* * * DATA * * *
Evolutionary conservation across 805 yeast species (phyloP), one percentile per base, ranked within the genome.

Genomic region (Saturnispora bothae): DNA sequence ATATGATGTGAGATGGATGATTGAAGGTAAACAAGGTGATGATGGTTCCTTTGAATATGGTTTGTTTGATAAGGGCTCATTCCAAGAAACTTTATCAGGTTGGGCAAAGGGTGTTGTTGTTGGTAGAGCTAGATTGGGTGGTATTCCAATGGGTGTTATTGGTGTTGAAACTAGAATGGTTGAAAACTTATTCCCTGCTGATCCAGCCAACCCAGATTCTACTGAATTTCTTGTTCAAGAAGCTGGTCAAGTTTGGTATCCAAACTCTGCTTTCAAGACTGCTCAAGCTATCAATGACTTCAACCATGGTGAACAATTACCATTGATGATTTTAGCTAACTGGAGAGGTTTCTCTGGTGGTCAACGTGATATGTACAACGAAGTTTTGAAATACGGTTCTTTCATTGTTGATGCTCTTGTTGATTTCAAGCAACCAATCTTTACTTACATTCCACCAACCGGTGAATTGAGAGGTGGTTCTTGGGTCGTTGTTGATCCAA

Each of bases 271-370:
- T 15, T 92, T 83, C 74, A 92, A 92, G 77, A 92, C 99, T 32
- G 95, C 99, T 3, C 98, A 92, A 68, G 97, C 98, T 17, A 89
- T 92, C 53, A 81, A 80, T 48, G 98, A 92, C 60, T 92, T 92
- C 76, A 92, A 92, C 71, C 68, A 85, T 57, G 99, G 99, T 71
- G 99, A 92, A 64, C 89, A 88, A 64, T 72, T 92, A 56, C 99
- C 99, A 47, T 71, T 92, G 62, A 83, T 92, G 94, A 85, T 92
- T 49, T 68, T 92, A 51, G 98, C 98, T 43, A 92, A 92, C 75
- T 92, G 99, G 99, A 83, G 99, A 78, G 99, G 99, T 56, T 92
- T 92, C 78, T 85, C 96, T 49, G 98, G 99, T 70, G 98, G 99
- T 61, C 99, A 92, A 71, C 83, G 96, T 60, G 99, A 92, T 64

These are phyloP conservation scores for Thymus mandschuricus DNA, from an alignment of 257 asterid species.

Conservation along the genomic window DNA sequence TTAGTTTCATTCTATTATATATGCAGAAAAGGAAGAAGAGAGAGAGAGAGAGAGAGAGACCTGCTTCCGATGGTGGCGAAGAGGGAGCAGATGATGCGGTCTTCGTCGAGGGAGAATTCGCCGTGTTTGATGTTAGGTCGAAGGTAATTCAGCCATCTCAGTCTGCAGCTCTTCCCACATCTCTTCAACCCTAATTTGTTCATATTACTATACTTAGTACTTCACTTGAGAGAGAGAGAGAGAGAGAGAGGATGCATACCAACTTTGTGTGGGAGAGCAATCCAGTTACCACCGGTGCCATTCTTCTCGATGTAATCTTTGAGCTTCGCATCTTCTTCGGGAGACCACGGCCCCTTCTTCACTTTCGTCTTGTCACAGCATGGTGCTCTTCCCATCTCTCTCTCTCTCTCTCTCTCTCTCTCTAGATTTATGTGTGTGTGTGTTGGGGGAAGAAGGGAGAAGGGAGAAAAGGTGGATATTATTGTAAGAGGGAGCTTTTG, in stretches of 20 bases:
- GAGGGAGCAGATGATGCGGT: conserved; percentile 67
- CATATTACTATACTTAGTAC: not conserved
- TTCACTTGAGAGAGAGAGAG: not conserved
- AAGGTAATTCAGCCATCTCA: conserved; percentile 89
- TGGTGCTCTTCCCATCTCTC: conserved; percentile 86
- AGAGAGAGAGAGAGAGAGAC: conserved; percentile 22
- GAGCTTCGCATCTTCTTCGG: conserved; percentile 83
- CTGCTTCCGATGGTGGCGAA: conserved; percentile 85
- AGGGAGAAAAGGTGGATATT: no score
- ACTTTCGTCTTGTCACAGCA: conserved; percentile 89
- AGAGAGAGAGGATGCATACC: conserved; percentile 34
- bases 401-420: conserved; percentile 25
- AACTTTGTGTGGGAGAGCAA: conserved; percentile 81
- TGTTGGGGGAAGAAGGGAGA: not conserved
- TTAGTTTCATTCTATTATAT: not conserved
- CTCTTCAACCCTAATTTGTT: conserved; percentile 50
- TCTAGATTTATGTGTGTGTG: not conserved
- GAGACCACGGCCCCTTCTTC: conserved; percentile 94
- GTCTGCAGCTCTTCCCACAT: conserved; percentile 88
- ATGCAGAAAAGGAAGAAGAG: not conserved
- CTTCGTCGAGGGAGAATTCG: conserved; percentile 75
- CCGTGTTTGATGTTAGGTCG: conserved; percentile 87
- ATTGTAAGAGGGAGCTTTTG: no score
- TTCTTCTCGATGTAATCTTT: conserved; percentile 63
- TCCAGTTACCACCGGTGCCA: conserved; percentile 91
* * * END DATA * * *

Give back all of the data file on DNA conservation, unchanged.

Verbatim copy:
Evolutionary conservation across 805 yeast species (phyloP), one percentile per base, ranked within the genome.

Genomic region (Saturnispora bothae): DNA sequence ATATGATGTGAGATGGATGATTGAAGGTAAACAAGGTGATGATGGTTCCTTTGAATATGGTTTGTTTGATAAGGGCTCATTCCAAGAAACTTTATCAGGTTGGGCAAAGGGTGTTGTTGTTGGTAGAGCTAGATTGGGTGGTATTCCAATGGGTGTTATTGGTGTTGAAACTAGAATGGTTGAAAACTTATTCCCTGCTGATCCAGCCAACCCAGATTCTACTGAATTTCTTGTTCAAGAAGCTGGTCAAGTTTGGTATCCAAACTCTGCTTTCAAGACTGCTCAAGCTATCAATGACTTCAACCATGGTGAACAATTACCATTGATGATTTTAGCTAACTGGAGAGGTTTCTCTGGTGGTCAACGTGATATGTACAACGAAGTTTTGAAATACGGTTCTTTCATTGTTGATGCTCTTGTTGATTTCAAGCAACCAATCTTTACTTACATTCCACCAACCGGTGAATTGAGAGGTGGTTCTTGGGTCGTTGTTGATCCAA

Each of bases 271-370:
- T 15, T 92, T 83, C 74, A 92, A 92, G 77, A 92, C 99, T 32
- G 95, C 99, T 3, C 98, A 92, A 68, G 97, C 98, T 17, A 89
- T 92, C 53, A 81, A 80, T 48, G 98, A 92, C 60, T 92, T 92
- C 76, A 92, A 92, C 71, C 68, A 85, T 57, G 99, G 99, T 71
- G 99, A 92, A 64, C 89, A 88, A 64, T 72, T 92, A 56, C 99
- C 99, A 47, T 71, T 92, G 62, A 83, T 92, G 94, A 85, T 92
- T 49, T 68, T 92, A 51, G 98, C 98, T 43, A 92, A 92, C 75
- T 92, G 99, G 99, A 83, G 99, A 78, G 99, G 99, T 56, T 92
- T 92, C 78, T 85, C 96, T 49, G 98, G 99, T 70, G 98, G 99
- T 61, C 99, A 92, A 71, C 83, G 96, T 60, G 99, A 92, T 64

These are phyloP conservation scores for Thymus mandschuricus DNA, from an alignment of 257 asterid species.

Conservation along the genomic window DNA sequence TTAGTTTCATTCTATTATATATGCAGAAAAGGAAGAAGAGAGAGAGAGAGAGAGAGAGACCTGCTTCCGATGGTGGCGAAGAGGGAGCAGATGATGCGGTCTTCGTCGAGGGAGAATTCGCCGTGTTTGATGTTAGGTCGAAGGTAATTCAGCCATCTCAGTCTGCAGCTCTTCCCACATCTCTTCAACCCTAATTTGTTCATATTACTATACTTAGTACTTCACTTGAGAGAGAGAGAGAGAGAGAGAGGATGCATACCAACTTTGTGTGGGAGAGCAATCCAGTTACCACCGGTGCCATTCTTCTCGATGTAATCTTTGAGCTTCGCATCTTCTTCGGGAGACCACGGCCCCTTCTTCACTTTCGTCTTGTCACAGCATGGTGCTCTTCCCATCTCTCTCTCTCTCTCTCTCTCTCTCTCTAGATTTATGTGTGTGTGTGTTGGGGGAAGAAGGGAGAAGGGAGAAAAGGTGGATATTATTGTAAGAGGGAGCTTTTG, in stretches of 20 bases:
- GAGGGAGCAGATGATGCGGT: conserved; percentile 67
- CATATTACTATACTTAGTAC: not conserved
- TTCACTTGAGAGAGAGAGAG: not conserved
- AAGGTAATTCAGCCATCTCA: conserved; percentile 89
- TGGTGCTCTTCCCATCTCTC: conserved; percentile 86
- AGAGAGAGAGAGAGAGAGAC: conserved; percentile 22
- GAGCTTCGCATCTTCTTCGG: conserved; percentile 83
- CTGCTTCCGATGGTGGCGAA: conserved; percentile 85
- AGGGAGAAAAGGTGGATATT: no score
- ACTTTCGTCTTGTCACAGCA: conserved; percentile 89
- AGAGAGAGAGGATGCATACC: conserved; percentile 34
- bases 401-420: conserved; percentile 25
- AACTTTGTGTGGGAGAGCAA: conserved; percentile 81
- TGTTGGGGGAAGAAGGGAGA: not conserved
- TTAGTTTCATTCTATTATAT: not conserved
- CTCTTCAACCCTAATTTGTT: conserved; percentile 50
- TCTAGATTTATGTGTGTGTG: not conserved
- GAGACCACGGCCCCTTCTTC: conserved; percentile 94
- GTCTGCAGCTCTTCCCACAT: conserved; percentile 88
- ATGCAGAAAAGGAAGAAGAG: not conserved
- CTTCGTCGAGGGAGAATTCG: conserved; percentile 75
- CCGTGTTTGATGTTAGGTCG: conserved; percentile 87
- ATTGTAAGAGGGAGCTTTTG: no score
- TTCTTCTCGATGTAATCTTT: conserved; percentile 63
- TCCAGTTACCACCGGTGCCA: conserved; percentile 91